He gulped, fear dancing in his eyes as he stared down Guillermo’s throat. I felt that twinge of guilt I’d become so good at swallowing away. “D—depends on what?”

            “Well, I did ask you a question.”

            “My…my name?”

            I didn’t flinch, “Look, I don’t like saying things twice.”

            “Jaxon,” he sputtered, “Jaxon Teaque. My name is Jaxon Teaque.”

            . Me.

            “Wait, what? What’d he say? What’d he say?!” Murphy, overexcited, bipolar Murphy. Funny how a thousand bucks cures the worst case of the grumpies, “Did he say Jaxon Teaque?! Is that our boy?!”

            “Spell it,” I growled at the puny, sniveling worm, cowering under my gun, who couldn’t possibly be the hero of prophecy we’d all been hearing about for a year. I was still unwilling to yield in our wager.

            “Uh…Jaxon is J-A-X-O-N. A—and Teaque, T-E-A-Q-U-E.”

            “It’s a ‘K,’ right Phyl? The Teake we want, T-E-A-K-E?”

            “No dice, Charlie. I got Prophit’s forecast right here in front of me, in his original handwriting. Shitty as that may be, there’s no denying: T-E-A-Q-U-E. This is him, Shayde. Sorry. This is our guy.”

            “Nuh-uh, bullshit,” I said mostly to myself, “Bull ing shit. Who told you that name?” I interrogated my prisoner, just as he started to realize that perhaps his answer was the salvation he craved.


            “Jaxon Teaque, where did you hear that from? Who told you that name?”

            “I mean…my parents I guess, the first time. And then since then um…everyone I meet t—tells me that name because…because it’s my name? Am I…Do I get to go now? What’s exactly happening here?”

            “Talk less,” I snarled in defeat, as Murphy hooted and hollered miles away through the telecom. “You just cost me a thousand bucks, JT.” I reached up, turned the dial of my com to Howard Prophit, mercifully disconnecting me from Murphy’s boasting, and flicked a switch on the side of my earpiece, paging him, this late at night. The head of the whole Bureau was the absolute last person I wanted to talk to, basically ever, but I put on my most emotionally neutered, monotone voice. The only voice I could use to talk to him anymore. “Howie? It’s Charlie. You awake?”

            “Yes, my dear,” he responded, softly and promptly, “What can I do for you? Is Murphy trying to get you to work today?”

            “Well yeah but…withhold judgment on that until you hear the rest. I got a kid here who says his name is Jaxon Teaque, spelled right and everything. Want me to bring him back to HQ? Or keep him still until you can get down here?” 

            “Oh, yes! Finally found the sneaky little bastard, eh? Yes please keep him there, and thank you kindly, Charlie. I’ll get your location from Phyl and be down shortly. Oh, how exciting! We finally got him; I’m just brimming with exuberance.”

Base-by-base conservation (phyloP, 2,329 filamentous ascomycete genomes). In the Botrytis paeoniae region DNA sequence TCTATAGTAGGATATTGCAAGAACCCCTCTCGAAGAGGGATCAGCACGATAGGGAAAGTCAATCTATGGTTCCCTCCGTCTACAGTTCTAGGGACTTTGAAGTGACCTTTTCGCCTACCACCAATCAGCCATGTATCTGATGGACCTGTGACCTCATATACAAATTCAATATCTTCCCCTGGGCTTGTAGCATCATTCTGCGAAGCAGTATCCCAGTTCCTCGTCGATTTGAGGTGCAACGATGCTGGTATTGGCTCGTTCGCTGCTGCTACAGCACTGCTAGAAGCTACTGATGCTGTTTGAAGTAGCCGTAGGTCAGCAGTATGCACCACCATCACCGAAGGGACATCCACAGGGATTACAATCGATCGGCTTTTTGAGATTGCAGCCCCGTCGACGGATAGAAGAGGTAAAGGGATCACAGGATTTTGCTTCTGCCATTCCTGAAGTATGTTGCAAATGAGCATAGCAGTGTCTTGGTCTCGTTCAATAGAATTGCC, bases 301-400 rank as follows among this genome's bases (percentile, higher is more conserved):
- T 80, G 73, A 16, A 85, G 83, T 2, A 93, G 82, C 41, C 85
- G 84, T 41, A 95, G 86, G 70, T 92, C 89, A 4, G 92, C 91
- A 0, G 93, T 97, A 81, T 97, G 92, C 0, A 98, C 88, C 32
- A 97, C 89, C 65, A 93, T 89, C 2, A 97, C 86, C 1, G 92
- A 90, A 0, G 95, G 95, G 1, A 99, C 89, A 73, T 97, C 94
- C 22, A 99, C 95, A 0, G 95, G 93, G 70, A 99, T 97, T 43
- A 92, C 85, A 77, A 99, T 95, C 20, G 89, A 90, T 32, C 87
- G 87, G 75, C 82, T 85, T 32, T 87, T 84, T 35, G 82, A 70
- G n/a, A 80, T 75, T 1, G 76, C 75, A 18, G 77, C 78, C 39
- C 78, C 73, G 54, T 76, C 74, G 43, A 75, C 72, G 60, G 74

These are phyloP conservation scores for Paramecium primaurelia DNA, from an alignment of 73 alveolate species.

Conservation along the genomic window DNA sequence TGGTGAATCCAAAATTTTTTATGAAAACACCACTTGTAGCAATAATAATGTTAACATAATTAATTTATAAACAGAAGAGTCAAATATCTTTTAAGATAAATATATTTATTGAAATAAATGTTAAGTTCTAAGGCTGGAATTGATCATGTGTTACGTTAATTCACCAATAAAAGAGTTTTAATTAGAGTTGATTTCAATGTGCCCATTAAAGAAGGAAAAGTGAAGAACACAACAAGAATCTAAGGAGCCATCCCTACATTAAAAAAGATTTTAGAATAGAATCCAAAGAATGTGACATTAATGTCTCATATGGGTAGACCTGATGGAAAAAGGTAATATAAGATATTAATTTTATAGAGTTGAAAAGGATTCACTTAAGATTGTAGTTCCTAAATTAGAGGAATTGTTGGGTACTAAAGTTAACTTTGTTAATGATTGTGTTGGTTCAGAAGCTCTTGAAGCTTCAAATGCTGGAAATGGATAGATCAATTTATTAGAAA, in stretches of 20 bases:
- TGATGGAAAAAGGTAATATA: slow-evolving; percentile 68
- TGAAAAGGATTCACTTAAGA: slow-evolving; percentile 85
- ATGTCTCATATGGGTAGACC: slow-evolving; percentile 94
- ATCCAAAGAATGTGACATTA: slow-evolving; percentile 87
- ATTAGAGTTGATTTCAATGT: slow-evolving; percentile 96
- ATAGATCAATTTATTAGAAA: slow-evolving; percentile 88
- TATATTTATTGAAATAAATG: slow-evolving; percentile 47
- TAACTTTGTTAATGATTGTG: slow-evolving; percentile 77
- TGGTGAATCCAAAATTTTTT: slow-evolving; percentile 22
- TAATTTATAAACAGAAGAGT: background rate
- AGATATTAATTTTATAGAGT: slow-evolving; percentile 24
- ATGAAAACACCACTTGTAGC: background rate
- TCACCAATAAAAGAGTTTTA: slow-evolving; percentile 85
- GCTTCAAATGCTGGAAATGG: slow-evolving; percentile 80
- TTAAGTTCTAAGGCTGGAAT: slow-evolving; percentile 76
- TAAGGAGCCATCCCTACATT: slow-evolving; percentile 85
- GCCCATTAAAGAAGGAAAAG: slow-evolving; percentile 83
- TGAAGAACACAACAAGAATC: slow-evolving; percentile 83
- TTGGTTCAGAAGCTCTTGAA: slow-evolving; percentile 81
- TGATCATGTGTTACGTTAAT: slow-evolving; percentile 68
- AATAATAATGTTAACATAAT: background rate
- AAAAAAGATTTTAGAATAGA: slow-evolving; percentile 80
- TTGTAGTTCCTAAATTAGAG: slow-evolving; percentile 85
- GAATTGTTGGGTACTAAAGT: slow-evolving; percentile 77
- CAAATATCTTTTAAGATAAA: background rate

I could six the guy behind me, the guy who was apparently Jaxon Teaque, gauging if he had the agility to slip away from me, inching and twitching toward making a break. Without looking, I lifted Guillermo over my shoulder and fired a shot right between his feet. He stopped cold as I grouped the bullet back into the gun.

            “Don’t go anywhere, please,” I said, turning around and walking over to him, “My boss is coming to meet you. Actually my…boss’s boss, I guess. He’s been looking for you for a while, so he’d be pretty upset if he came down here and you were gone.” I slumped down next to him, exhaling audibly in defeat. We sat silently, side by side for a moment, as he stared at me, still trembling a little bit. I pulled my knees into my chest, wrapping my arms around them, lazily hanging Guillermo in my right hand, and resting my head on top. A lock or two flopped in front of my face, so I flicked my neck a little in an unsuccessful attempt to reposition them, then sighed, “You know, today was supposed to be my day off.”

            He chuckled nervously, “Yeah? Uh…sorry about that.”

            Chronic apologizer. Maybe it was just the anxiety of almost dying. “Eh, not your fault,” I brushed the stray locks back into the flock, “You didn’t ask to get chased by BEAM today.”

            He gulped, like he knew deep down that we were BEAM all along, but hearing me say it, confirming it one-hundred percent, had sunk the last twinge of hope he had left. “Well, I guess that’s true. But I guess I could’ve stopped running earlier.”

            I shrugged, “Again, not your fault. It was kind of a fun chase, even though I had you the whole time,” I shook Guillermo back and forth a bit, “I did kind of wanna shoot you, though. I’m pretty curious about whether or not you could stop a bullet.”

He smiled and shook his head, “Yeah, I cannot. I’ll save you the bullet.”

            Actually, he had a pretty cute smile. This was true even considering that his face was all bulgy and bloody and swollen from me whipping his ass. I guess after all of Howie’s hullabaloo about Jaxon Teaque, I was kind of expecting him to be stacked, an Adonis type. This guy was scrawny as they come. But in an unaware, nerdy, nontraditional kind of way, sure, he was handsome. It’s weird how I didn’t notice until after someone told me I couldn’t kill him…

            “Am uh…am I going to get arrested or something?” he asked after a lengthy silence.

            He knew damn well that wasn’t our style because everyone did. But then Jaxon was destined for a more complex fate than the average Anomaly who ran in with BEAM. I thought about telling him some of the details. It was going to take an hour for Howie to get to us from HQ. Still, I may have been the worst person to tell this story. And I hated telling it. 

“We don’t really arrest people. But let Howie fill in the gaps for you, JT. He’s more articulate than I am.”